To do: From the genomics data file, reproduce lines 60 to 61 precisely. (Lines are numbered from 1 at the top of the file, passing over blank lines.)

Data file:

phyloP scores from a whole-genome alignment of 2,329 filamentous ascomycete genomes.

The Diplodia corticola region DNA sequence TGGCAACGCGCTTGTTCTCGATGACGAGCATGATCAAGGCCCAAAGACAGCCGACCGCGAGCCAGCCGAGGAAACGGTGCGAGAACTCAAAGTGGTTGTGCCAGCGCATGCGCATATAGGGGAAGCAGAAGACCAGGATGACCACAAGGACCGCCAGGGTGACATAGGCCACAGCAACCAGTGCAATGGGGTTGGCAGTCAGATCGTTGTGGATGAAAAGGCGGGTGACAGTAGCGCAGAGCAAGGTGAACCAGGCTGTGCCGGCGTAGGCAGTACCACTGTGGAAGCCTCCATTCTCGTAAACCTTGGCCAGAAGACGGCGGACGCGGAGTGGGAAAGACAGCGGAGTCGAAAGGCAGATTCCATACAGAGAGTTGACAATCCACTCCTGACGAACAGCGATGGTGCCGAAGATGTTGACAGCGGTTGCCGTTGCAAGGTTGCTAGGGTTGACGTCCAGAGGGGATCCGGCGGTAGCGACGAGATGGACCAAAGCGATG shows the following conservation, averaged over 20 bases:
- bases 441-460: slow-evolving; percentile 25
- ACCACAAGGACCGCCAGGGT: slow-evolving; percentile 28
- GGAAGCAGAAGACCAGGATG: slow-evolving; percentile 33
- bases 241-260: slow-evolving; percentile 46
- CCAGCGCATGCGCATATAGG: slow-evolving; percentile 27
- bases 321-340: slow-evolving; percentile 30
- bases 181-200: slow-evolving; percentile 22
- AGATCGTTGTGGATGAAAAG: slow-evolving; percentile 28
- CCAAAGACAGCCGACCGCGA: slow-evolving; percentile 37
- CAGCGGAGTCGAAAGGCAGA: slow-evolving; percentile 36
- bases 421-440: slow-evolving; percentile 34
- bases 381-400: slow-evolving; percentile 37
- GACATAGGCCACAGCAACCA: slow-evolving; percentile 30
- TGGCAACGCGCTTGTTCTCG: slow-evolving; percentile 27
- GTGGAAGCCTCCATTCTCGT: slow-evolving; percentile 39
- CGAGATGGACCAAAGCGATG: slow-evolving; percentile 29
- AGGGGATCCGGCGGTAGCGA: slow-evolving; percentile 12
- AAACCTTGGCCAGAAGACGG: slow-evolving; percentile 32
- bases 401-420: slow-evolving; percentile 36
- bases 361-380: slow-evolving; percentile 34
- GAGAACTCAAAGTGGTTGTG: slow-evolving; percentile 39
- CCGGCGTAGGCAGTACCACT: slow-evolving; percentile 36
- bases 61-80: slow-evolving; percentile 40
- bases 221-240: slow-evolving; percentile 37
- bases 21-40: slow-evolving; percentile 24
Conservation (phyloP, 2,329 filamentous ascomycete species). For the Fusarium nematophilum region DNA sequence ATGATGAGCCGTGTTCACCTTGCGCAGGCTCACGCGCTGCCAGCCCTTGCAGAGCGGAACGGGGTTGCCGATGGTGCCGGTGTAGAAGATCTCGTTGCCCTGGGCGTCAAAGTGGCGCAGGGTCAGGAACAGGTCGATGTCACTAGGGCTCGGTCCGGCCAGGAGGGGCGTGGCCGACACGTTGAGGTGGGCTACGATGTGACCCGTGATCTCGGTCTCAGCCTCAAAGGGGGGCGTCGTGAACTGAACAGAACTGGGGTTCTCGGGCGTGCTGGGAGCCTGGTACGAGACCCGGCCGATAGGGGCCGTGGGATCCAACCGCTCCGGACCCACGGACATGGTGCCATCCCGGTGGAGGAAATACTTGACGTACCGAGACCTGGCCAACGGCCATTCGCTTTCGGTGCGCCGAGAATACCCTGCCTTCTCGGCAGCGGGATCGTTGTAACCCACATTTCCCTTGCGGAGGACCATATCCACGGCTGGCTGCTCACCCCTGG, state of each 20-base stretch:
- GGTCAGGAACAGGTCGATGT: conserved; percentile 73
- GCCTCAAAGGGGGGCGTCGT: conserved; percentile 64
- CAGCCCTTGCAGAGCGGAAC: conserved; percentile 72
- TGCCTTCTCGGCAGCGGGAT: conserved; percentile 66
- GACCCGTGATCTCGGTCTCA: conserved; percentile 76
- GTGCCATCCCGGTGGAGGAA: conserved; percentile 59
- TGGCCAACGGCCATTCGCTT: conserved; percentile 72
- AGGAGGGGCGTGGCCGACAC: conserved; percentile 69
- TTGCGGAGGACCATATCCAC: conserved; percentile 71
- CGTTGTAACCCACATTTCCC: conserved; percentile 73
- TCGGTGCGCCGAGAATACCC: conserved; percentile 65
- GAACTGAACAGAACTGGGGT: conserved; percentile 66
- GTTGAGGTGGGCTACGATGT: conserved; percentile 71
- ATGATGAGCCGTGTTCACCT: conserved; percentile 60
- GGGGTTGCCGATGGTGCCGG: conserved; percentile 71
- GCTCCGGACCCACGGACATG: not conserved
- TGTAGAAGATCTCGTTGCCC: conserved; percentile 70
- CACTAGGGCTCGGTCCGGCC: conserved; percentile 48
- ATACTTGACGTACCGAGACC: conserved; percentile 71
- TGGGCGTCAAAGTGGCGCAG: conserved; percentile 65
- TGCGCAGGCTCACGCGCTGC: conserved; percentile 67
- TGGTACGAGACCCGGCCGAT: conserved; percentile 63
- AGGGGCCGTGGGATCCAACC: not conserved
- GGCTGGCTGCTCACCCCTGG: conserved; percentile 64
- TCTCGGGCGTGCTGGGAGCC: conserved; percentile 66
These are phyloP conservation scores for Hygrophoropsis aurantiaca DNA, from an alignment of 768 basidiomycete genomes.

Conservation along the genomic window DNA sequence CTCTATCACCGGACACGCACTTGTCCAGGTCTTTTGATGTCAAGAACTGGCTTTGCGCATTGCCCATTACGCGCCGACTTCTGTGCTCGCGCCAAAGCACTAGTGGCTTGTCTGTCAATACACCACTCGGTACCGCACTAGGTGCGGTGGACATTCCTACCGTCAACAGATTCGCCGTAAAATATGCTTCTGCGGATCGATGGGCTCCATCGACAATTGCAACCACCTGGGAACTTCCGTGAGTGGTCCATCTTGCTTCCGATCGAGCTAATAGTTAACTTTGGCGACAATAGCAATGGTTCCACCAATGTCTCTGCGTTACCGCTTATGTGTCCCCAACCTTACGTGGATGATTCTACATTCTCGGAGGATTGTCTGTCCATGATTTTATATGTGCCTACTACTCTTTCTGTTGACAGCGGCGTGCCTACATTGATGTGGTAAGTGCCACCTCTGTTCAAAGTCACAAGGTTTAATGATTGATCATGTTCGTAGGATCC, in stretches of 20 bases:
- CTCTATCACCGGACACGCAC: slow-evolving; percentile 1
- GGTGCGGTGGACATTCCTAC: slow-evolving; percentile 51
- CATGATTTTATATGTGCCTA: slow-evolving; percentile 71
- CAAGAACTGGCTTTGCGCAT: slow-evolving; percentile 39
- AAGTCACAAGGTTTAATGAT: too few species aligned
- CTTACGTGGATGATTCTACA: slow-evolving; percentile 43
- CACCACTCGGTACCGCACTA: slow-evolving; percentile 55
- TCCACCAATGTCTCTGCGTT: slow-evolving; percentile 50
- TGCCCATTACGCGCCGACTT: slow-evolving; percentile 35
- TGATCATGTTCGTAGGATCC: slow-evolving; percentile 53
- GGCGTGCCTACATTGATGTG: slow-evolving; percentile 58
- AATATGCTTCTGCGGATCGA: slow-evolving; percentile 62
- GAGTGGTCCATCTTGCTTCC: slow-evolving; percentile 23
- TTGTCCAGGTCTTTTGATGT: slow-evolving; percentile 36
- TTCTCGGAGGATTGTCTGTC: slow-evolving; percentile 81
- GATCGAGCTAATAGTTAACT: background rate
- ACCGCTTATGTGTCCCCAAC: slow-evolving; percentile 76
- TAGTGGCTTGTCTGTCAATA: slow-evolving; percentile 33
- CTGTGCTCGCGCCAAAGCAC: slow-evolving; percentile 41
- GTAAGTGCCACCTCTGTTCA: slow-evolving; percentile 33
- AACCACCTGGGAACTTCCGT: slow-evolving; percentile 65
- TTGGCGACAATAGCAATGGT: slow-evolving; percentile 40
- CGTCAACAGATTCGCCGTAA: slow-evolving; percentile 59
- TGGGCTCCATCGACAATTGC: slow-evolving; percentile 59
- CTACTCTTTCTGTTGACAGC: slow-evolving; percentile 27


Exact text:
- AAGTCACAAGGTTTAATGAT: too few species aligned
- CTTACGTGGATGATTCTACA: slow-evolving; percentile 43